What happens when an extensive, regional surveillance network containing more than 200 adult mosquito traps introduces remotely operated, next-generation technology in the form of Biogents’ BG Counters?
Clarke’s latest case study reveals the data. Read on to learn about Clarke’s operational rollout, troubleshooting and found benefits.
The Chicago suburbs mosquito surveillance networks selected for this case study originally contained more than 200 traditional traps that operated seven days a week. These traps included the New Jersey Light Trap, ABC Trap, Gravid Trap and BG Sentinel Trap – each of these work in tandem to achieve the following goals:
In particular, the New Jersey Light and ABC traps monitored mosquito populations, the Gravid traps collected samples specifically for WNV testing, and the BG Sentinel traps assisted with invasive species detection. You can read more about the uses and functions of mosquito traps here.
As you no doubt may expect, operating a mosquito surveillance program with such a large footprint, 200 manual mosquito traps and a wide variety of trap capabilities was expensive in terms of labor hours and operational costs such as gas mileage. To combat this, Clarke’s opted to implement the BG Counter trap to take advantage of its ability to significantly decrease the man hours needed to run the trap network as well as to optimize and automate mosquito data collection.
The Biogents BG-Counter is a next-generation mosquito surveillance technology and the first to enable remote monitoring for mosquitoes. Attaching to most existing BG traps – including the BG Sentinel and BG Pro traps – the BG Counter counts the number of mosquitoes flying through its sensors and auto-populates mosquito populations and their activity levels into an accompanying web application.
This remote, automated data collection minimizes the need for manual collections and counts. In addition, it also helps inform operational teams for better timing of and more effective treatments.
In 2021, Clarke rolled out its first test run of BG Counter units, implementing them across 17% of their existing population monitoring traps with a goal to achieve a 25% utilization percentage by 2022.
To ensure accuracy during this first year of use. Clarke included collection bags alongside the BG Counter units and manually counted collection samples. For other districts looking to monitor for count accuracy, it should be noted that Clarke found that placement of these collection bags above the fan inhibited proper suction and allowed mosquitos to fly in and out of the trap, getting counted multiple times. This finding revealed the importance of placing the net below the fan when teams may be double checking counts.
These manual counts ultimately found that the BG Counter was, in fact, highly accurate.
The only discrepancies discovered in the BG Counter’s functionality and accuracy throughout the study were due to a few rare occasions where non-target insects entered the device, or a spider set up a web in the trap’s opening. Since the counter collects small, medium and large objects, the potential for other insects to enter the device is minimal but still present, making it necessary to occasionally double check trap counts or monitor for unprecedented population changes.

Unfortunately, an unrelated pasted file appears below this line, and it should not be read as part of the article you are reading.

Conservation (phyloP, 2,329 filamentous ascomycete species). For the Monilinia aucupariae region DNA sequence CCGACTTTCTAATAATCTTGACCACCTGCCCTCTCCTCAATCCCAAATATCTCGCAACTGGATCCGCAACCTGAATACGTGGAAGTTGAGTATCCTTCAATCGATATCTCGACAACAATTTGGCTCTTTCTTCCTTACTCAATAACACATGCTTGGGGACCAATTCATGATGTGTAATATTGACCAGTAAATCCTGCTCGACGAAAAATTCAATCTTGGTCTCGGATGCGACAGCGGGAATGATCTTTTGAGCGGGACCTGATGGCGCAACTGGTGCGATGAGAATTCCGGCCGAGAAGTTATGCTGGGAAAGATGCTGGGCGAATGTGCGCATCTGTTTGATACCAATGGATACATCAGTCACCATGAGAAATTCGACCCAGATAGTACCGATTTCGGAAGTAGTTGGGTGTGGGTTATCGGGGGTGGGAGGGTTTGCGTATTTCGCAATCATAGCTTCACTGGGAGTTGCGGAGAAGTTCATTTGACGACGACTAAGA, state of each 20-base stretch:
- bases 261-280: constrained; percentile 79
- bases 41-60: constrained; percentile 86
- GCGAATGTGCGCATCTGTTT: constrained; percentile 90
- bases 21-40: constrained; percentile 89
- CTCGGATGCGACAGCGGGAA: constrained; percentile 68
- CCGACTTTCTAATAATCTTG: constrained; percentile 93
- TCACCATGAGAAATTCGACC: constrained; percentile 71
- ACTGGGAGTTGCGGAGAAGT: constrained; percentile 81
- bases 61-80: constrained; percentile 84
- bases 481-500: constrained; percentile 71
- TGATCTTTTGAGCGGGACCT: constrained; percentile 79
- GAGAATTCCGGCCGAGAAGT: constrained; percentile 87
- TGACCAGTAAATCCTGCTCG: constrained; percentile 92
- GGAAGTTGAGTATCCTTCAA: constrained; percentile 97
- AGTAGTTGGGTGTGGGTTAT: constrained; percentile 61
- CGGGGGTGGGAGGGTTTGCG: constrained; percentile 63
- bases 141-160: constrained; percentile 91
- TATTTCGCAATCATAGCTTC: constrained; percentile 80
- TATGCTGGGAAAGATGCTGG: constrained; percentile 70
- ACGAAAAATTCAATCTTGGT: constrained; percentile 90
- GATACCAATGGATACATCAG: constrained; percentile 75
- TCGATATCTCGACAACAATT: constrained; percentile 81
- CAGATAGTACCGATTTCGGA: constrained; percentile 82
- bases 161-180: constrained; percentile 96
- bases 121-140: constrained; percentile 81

After the first rollout of BG Counter devices within Clarke’s mosquito surveillance network, our operational team discovered that most of the collected mosquitos were of the Culex species.
Clarke plans to make a series of adjustments in the next mosquito season to determine if the trap setup affected the collection samples.
The labor savings for rural areas was most notable – with the BG Counter saving more than 330 hours of manpower, 4,900 miles of fuel, and $6,000 over the course of the program.
This program’s implementation and monitoring also helped to determine the importance of utilizing a rain guard and placing traps in lower-traffic areas to maintain the counters’ accuracy. Using a rain guard lessened the debris or raindrops that entered the trap and erroneously counted as mosquitos. In addition, placing the traps in lower-traffic areas helped mitigate potential human intervention or tampering with the devices.
Additionally, Clarke found that to maintain the efficacy of the traps, it was essential to swap out the CO2 tanks appropriately throughout the season. The number of times the tanks needed replacement depended mainly on the size of the CO2 tanks used and how frequently their associated traps ran. The operational team found that most surveillance networks will likely need to switch their CO2 tanks out at least once during the season.
When it comes to monitoring CO2 tanks, another benefit to the BG Counter platform is that any mosquito surveillance team can enter their CO2 tank settings into the BG website, automatically providing notifications for when the tanks need replacement.
Finally, Clarke discovered throughout the study that they could find and address any trap malfunctions or issues more quickly and effectively by paying close attention to the BG website. This allowed for more accurate readings and optimized the mosquito surveillance network overall.
Over the course of a mosquito season in Illinois, the use of BG Counter within a mosquito surveillance network resulted in many benefits for both the operational team as well as the population served, including:
Most mosquito control programs find that a combination of all available surveillance technologies best suits their needs for monitoring population levels and detecting arbovirus disease cycles. Looking for guidance on the right surveillance mix to monitor your local populations? Drop us a line here and our mosquito control experts can help.
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